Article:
I made lots of friends, and 1950s life in St. Johns was much like it had been in Kenton. The only sad thing about moving to St. Johns was that my Kenton friends couldn't come to visit me. It would have been an easy trip. We all took the same city bus, the St. Johns line. They just got off earlier. But their moms would not let them travel the additional 10 minutes to St. Johns because it had such a bad reputation. That broke my heart because there was nothing scary or unusual about St. Johns, except that there were negroes living there, who never did anything scary. 

 


There is a park under the St. Johns bridge!


The St. Johns bridge is a thing of beauty, rising high over the Willamette River. It's one of many bridges that connect the west side of Portland with the east and north sides. Our house was close to the river and one of the only rules I remember from childhood was  never go down to the river, and never go under the St. Johns bridge. There was no park there then. Well, of course, we went down to the river, it was a great adventure. Mainly it was scrubby trees with trash littered around, and homeless people living in tents and shanties. We checked things out but stayed clear of the camps. It wasn't pretty, smelled bad, and you couldn't swim in the river, so it was just something we did because we weren't supposed to. Just look at it now. What an improvement.

 


The Wishing Well tavern. I remember this building very well.


I think this corner might have been the end of the bus line, where the bus turned and headed back downtown. It would sit there while the driver went in for a coffee (at least that's what I hope he had). A bus would often be idling unattended with the door open for passengers. Very convenient. I think I had to walk maybe three blocks to catch the bus. I rode the bus all over Portland, all the kids did.



This Signal station is listed on the historical registry. It's now a pizza place.


I did a Google and Wikipedia search of St. Johns and came up with lots of factoids. Many of St. Johns' buildings are now on the historical register, including the Wishing Well. Yup! Also the lovely old library, the movie theater and other random buildings in the area. I'm glad the city fathers thought enough about them to include them, since this is a part of Portland that has never been well loved. I hope that changes over time. I have very fond memories of the three years I lived there.

We left St. Johns when I graduated from Sitton. I of course wanted to stay and go to Roosevelt high school, but my step father said we needed to move. We were working poor, living on his meager salary, most of which he was drinking up.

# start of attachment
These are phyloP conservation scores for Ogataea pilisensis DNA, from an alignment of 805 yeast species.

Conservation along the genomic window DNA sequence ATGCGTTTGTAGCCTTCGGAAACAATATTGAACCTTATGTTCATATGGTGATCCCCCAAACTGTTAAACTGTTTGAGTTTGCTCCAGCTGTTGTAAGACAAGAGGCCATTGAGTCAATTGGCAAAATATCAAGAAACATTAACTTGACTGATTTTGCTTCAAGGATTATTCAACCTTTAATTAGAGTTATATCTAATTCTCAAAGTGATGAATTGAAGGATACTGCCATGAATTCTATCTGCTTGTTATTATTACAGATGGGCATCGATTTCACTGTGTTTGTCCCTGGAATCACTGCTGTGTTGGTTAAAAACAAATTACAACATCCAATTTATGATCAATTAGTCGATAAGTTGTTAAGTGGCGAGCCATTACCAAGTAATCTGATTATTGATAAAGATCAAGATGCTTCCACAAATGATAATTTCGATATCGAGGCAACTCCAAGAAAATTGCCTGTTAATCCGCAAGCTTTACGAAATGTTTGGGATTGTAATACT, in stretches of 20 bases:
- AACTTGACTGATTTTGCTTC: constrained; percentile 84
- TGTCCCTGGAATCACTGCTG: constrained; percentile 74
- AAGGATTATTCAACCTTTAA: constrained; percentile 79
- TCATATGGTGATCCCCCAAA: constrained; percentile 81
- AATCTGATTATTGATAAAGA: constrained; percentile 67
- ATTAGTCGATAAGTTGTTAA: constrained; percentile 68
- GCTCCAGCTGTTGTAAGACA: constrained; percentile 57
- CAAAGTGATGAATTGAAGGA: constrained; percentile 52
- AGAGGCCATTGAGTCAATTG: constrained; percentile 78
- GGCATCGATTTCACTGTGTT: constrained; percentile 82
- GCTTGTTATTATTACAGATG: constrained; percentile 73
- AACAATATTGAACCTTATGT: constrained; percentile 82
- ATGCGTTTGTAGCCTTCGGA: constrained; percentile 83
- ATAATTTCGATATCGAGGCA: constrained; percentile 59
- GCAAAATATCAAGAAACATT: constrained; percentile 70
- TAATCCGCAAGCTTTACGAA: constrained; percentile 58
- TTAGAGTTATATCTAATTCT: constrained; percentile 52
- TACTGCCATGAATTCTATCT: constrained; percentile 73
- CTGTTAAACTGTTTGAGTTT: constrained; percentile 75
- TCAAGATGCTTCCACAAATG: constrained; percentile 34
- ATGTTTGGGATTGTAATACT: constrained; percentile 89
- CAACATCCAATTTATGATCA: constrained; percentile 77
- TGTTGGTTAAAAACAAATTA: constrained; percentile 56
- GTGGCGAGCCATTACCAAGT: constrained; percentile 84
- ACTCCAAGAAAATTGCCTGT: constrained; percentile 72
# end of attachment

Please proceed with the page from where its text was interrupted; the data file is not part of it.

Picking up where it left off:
His idea was that we would buy a trailer and move to Richland, Washington, so he could work at the Hanford atomic bomb factory. We did that. I hated it. What an awful place to live, a huge trailer park next to Hanford. They sprayed us with DDT every night to keep the mosquitoes down. It was hot, dusty and had an evil vibe. I was a teenager then and was very open about how I felt, and I hated every minute of Richland. My nagging worked, probably because it was the truth. About six months of Hanford was enough for him so my step father hitched up the trailer one night and we drove back to Portland. Happier days ahead.

Back in rainy Portland, we lived in a weedy trailer park for about a year. But the park was next to a very nice part of town in NE Portland, so I went to a rich kid school, far from my pals in St. Johns. (Two bus rides away now!) I missed them but didn't get in contact with them because they would have made fun of me for going to Grant high school. Life was hard enough for a poor kid in a rich school so I just sucked it up and started over again. Eventually we bought a little house just up the street from the trailer park, and life wasn't quite so hard. But by the time I was a senior in high school my step dad was ready to move again. So I went back to my grand parents and they took off for California in another trailer, which was probably a good idea, because ... California. But as far as childhood memories go, the St. Johns years remain a highlight for me.